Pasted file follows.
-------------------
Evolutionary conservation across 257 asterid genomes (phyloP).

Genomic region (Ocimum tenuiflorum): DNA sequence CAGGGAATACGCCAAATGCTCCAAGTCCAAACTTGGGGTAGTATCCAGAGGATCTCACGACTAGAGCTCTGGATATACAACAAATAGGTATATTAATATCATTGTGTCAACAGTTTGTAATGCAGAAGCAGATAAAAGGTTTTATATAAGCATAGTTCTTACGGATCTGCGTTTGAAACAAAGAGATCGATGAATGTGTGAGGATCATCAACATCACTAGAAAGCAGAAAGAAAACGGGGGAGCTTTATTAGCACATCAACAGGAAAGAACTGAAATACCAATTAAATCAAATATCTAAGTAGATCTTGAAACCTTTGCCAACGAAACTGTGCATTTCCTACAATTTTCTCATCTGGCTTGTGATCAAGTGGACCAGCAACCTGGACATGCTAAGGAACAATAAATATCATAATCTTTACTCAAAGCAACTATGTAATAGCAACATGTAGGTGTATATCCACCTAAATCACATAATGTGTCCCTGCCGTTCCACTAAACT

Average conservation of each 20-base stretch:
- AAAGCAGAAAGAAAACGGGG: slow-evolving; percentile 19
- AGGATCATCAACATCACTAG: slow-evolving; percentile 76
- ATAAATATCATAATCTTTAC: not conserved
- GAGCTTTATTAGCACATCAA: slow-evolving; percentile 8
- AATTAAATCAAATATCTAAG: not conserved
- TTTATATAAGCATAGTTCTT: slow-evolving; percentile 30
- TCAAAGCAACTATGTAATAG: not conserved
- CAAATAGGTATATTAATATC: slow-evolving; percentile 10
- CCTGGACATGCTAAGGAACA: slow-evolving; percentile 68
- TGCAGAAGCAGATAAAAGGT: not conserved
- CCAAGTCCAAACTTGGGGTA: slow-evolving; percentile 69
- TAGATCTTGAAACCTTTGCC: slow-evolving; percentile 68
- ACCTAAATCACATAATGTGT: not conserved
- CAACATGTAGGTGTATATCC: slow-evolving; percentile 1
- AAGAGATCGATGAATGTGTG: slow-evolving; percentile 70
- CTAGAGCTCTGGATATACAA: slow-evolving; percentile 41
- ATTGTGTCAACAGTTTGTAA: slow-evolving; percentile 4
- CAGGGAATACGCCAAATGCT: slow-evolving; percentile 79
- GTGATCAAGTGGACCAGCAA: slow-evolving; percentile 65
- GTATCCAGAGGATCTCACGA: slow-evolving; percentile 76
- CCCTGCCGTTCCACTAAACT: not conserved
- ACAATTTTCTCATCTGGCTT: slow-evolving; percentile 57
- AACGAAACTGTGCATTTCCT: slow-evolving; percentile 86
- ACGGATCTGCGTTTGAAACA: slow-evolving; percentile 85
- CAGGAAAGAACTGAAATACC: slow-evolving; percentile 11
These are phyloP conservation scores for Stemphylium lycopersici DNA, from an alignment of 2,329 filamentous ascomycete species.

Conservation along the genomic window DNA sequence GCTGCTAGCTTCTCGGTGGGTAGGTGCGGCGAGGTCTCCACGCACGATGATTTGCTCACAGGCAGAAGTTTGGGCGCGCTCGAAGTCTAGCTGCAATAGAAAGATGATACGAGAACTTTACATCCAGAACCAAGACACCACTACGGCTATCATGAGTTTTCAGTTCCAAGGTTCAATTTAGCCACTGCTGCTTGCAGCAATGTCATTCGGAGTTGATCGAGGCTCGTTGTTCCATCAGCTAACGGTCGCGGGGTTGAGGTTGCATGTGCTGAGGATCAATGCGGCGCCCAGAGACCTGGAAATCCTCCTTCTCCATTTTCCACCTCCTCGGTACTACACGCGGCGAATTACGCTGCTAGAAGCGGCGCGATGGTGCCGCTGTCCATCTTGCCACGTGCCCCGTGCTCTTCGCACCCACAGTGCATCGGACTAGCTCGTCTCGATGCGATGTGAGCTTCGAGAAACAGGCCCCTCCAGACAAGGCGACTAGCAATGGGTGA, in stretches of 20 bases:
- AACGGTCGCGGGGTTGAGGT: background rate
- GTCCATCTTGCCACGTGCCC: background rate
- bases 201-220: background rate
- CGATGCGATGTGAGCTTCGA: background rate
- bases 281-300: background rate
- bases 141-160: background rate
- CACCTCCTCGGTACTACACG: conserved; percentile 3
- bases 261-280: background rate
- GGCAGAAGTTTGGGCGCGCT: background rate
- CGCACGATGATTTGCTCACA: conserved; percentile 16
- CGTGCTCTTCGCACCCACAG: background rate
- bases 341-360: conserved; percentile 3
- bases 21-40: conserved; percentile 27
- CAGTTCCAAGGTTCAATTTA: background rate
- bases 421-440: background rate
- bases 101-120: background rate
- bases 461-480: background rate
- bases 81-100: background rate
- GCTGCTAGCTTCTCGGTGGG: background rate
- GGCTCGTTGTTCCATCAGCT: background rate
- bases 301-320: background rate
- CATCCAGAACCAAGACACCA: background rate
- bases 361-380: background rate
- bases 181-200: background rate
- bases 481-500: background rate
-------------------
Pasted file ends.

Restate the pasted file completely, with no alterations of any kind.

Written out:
Evolutionary conservation across 257 asterid genomes (phyloP).

Genomic region (Ocimum tenuiflorum): DNA sequence CAGGGAATACGCCAAATGCTCCAAGTCCAAACTTGGGGTAGTATCCAGAGGATCTCACGACTAGAGCTCTGGATATACAACAAATAGGTATATTAATATCATTGTGTCAACAGTTTGTAATGCAGAAGCAGATAAAAGGTTTTATATAAGCATAGTTCTTACGGATCTGCGTTTGAAACAAAGAGATCGATGAATGTGTGAGGATCATCAACATCACTAGAAAGCAGAAAGAAAACGGGGGAGCTTTATTAGCACATCAACAGGAAAGAACTGAAATACCAATTAAATCAAATATCTAAGTAGATCTTGAAACCTTTGCCAACGAAACTGTGCATTTCCTACAATTTTCTCATCTGGCTTGTGATCAAGTGGACCAGCAACCTGGACATGCTAAGGAACAATAAATATCATAATCTTTACTCAAAGCAACTATGTAATAGCAACATGTAGGTGTATATCCACCTAAATCACATAATGTGTCCCTGCCGTTCCACTAAACT

Average conservation of each 20-base stretch:
- AAAGCAGAAAGAAAACGGGG: slow-evolving; percentile 19
- AGGATCATCAACATCACTAG: slow-evolving; percentile 76
- ATAAATATCATAATCTTTAC: not conserved
- GAGCTTTATTAGCACATCAA: slow-evolving; percentile 8
- AATTAAATCAAATATCTAAG: not conserved
- TTTATATAAGCATAGTTCTT: slow-evolving; percentile 30
- TCAAAGCAACTATGTAATAG: not conserved
- CAAATAGGTATATTAATATC: slow-evolving; percentile 10
- CCTGGACATGCTAAGGAACA: slow-evolving; percentile 68
- TGCAGAAGCAGATAAAAGGT: not conserved
- CCAAGTCCAAACTTGGGGTA: slow-evolving; percentile 69
- TAGATCTTGAAACCTTTGCC: slow-evolving; percentile 68
- ACCTAAATCACATAATGTGT: not conserved
- CAACATGTAGGTGTATATCC: slow-evolving; percentile 1
- AAGAGATCGATGAATGTGTG: slow-evolving; percentile 70
- CTAGAGCTCTGGATATACAA: slow-evolving; percentile 41
- ATTGTGTCAACAGTTTGTAA: slow-evolving; percentile 4
- CAGGGAATACGCCAAATGCT: slow-evolving; percentile 79
- GTGATCAAGTGGACCAGCAA: slow-evolving; percentile 65
- GTATCCAGAGGATCTCACGA: slow-evolving; percentile 76
- CCCTGCCGTTCCACTAAACT: not conserved
- ACAATTTTCTCATCTGGCTT: slow-evolving; percentile 57
- AACGAAACTGTGCATTTCCT: slow-evolving; percentile 86
- ACGGATCTGCGTTTGAAACA: slow-evolving; percentile 85
- CAGGAAAGAACTGAAATACC: slow-evolving; percentile 11
These are phyloP conservation scores for Stemphylium lycopersici DNA, from an alignment of 2,329 filamentous ascomycete species.

Conservation along the genomic window DNA sequence GCTGCTAGCTTCTCGGTGGGTAGGTGCGGCGAGGTCTCCACGCACGATGATTTGCTCACAGGCAGAAGTTTGGGCGCGCTCGAAGTCTAGCTGCAATAGAAAGATGATACGAGAACTTTACATCCAGAACCAAGACACCACTACGGCTATCATGAGTTTTCAGTTCCAAGGTTCAATTTAGCCACTGCTGCTTGCAGCAATGTCATTCGGAGTTGATCGAGGCTCGTTGTTCCATCAGCTAACGGTCGCGGGGTTGAGGTTGCATGTGCTGAGGATCAATGCGGCGCCCAGAGACCTGGAAATCCTCCTTCTCCATTTTCCACCTCCTCGGTACTACACGCGGCGAATTACGCTGCTAGAAGCGGCGCGATGGTGCCGCTGTCCATCTTGCCACGTGCCCCGTGCTCTTCGCACCCACAGTGCATCGGACTAGCTCGTCTCGATGCGATGTGAGCTTCGAGAAACAGGCCCCTCCAGACAAGGCGACTAGCAATGGGTGA, in stretches of 20 bases:
- AACGGTCGCGGGGTTGAGGT: background rate
- GTCCATCTTGCCACGTGCCC: background rate
- bases 201-220: background rate
- CGATGCGATGTGAGCTTCGA: background rate
- bases 281-300: background rate
- bases 141-160: background rate
- CACCTCCTCGGTACTACACG: conserved; percentile 3
- bases 261-280: background rate
- GGCAGAAGTTTGGGCGCGCT: background rate
- CGCACGATGATTTGCTCACA: conserved; percentile 16
- CGTGCTCTTCGCACCCACAG: background rate
- bases 341-360: conserved; percentile 3
- bases 21-40: conserved; percentile 27
- CAGTTCCAAGGTTCAATTTA: background rate
- bases 421-440: background rate
- bases 101-120: background rate
- bases 461-480: background rate
- bases 81-100: background rate
- GCTGCTAGCTTCTCGGTGGG: background rate
- GGCTCGTTGTTCCATCAGCT: background rate
- bases 301-320: background rate
- CATCCAGAACCAAGACACCA: background rate
- bases 361-380: background rate
- bases 181-200: background rate
- bases 481-500: background rate